Younger Brother, The

Anon. (>1617)

Historical Records

Performance Records

Edward Alleyn's Diary

Edward Alleyn recorded in his diary for 3 October 1617 that he went to the Red Bull playhouse, where he received £3.6s.4d for the play:

I went to ye red bull & R for ye younger brother, but 3. 6. 4.
(Dulwich College, MSS 9, fol. 2r; qtd. Bentley, JCS, 5.1448).

Book Trade Records

Stationers' Register

In late 1653, the printer Richard Marriott entered a group of twenty-one plays in the Stationers' Register. Among the titles is:

The Younger Brother

Hill's List of Early Plays in Manuscript

Hill's list of manuscript plays, datable to 1677-1703, seems to list the titles of more than fifty plays, many of them lost. The twenty-third of them is:

The younger Brother or male Curtesan.

Sloane ms 2893 p192.jpg

Theatrical Provenance

In existence, and in the possession of a company at the Red Bull Theatre, on 3 October 1617. That company is generally conjecturally identified as Prince Charles's (I).

Probable Genre(s)


Possible Narrative and Dramatic Sources or Analogues

Richard Brome, A Mad Couple Well Matched. The rakish gentleman Careless and his servant Wat are penniless, and discussing how to make some money:

If you could leave her now, and betake your selfe handsomely to other Women, I have thought on a course.
What, quickly, what ist?
To set up a Male bawdy house.
Fy upon't.
You are handsome, lovely, and I thinke able to do one Mans worke, two or three such Gentlemen more which I know, and can describe to you, with the wayes I'le finde to bring in custome shall fill your purses---
And empt our bones. I ever had enough of one Mistris Variety would destroy me. No Gentlemen can be able to hold it out. They are too weake to make common He whores.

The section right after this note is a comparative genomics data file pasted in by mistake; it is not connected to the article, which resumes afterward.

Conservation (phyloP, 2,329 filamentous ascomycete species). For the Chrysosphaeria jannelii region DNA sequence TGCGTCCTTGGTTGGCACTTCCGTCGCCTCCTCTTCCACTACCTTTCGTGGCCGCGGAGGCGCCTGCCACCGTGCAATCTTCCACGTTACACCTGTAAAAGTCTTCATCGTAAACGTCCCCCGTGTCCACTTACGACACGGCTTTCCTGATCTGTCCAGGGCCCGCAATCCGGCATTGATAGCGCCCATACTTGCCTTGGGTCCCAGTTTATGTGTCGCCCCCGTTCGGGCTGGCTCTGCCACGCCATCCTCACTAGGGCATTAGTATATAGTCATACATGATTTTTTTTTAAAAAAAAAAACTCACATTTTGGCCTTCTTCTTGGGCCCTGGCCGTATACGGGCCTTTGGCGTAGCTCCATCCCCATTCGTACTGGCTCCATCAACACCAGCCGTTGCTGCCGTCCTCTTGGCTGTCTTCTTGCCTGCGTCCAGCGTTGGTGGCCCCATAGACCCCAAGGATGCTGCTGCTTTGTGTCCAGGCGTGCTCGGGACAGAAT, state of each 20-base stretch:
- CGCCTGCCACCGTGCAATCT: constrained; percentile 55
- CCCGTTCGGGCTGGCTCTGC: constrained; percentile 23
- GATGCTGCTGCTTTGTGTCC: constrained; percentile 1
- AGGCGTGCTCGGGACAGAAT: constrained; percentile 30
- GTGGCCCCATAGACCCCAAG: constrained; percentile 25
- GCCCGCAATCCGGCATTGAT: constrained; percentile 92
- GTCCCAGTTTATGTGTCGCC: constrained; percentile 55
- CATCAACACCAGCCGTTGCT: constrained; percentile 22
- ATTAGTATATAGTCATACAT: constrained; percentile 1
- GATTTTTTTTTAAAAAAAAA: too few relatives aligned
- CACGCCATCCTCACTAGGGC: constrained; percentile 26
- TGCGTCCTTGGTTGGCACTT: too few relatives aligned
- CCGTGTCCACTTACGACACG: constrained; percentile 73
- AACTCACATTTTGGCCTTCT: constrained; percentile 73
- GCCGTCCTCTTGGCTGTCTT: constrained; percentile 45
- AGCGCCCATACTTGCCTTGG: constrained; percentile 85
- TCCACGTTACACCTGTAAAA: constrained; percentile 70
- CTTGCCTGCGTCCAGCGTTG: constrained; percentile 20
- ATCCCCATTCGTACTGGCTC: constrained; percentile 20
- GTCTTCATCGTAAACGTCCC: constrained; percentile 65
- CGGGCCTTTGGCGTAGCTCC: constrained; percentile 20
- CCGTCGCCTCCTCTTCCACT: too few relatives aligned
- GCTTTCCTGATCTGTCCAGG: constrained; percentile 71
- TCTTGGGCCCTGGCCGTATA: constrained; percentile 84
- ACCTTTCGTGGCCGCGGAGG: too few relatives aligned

For a little while Sir, till we have got a stock of rich cloathes; And then we will put Drey-men, and Wineporters, Cornish Wrastlers & such like into those cloaths; and make them Country Cavaliers. Have you not seen course snowt-faire drudges, clapt into bravery, that would doe more bodily service in a Brothell then twenty Ladies Daughters? They are the Game-beares of a Bawdy-house, can play ten single courses for a cleane-bred Gentle-womans one, wee will hire fellowes for groates a peece a day, that shall (without the additaments of Clary, Cawdle or Cock-broth) get us forty peeces a Man before Night, or perhaps a hundred by next Morning, out of such shee customers, as an Aunt of mine shall finde out for us.
O base Villaine! No I'le never fall so deep below a Gentleman, as to be Master of a Baudy-house.
Very good decay'd Gentlemen have done as much.
(Brome, A Mad Couple Well Match'd, B2v: for edition and discussion, see Brome, A Mad Couple Well Matched ed. Eleanor Lowe in Richard A. Cave, gen. ed., Richard Brome Online).

Possible references to the Play

None known

Critical Commentary

This play-title survives in three problematic records. In what follows, I assume that the same play is referred to each time, although it should be borne in mind that there is little positive evidence for this beyond the application of Ockham's Razor. Its application here, though, is potentially risky, since - as discussed below under "For What It's Worth" - at least two further and entirely separate plays from the Restoration theatre hit upon the same title.

Of the first record, Bentley comments (5.1448-9):

Alleyn's account-book entry is a bit cryptic, but I have suggested in the light of its context and of the theatrical situation of 1617 that it records the payment of an instalment on their debt by Prince Charles's (I) company, who seem to have been playing at the Red Bull at the time… It is alternately possible that Alleyn was recording the sale of the manuscript of the play to the company, but such a transaction would be more unusual for him.

Andrew Gurr, on the other hand, suggests that there is merit in the idea, not much liked by Bentley, that Alleyn may have provided the manuscript: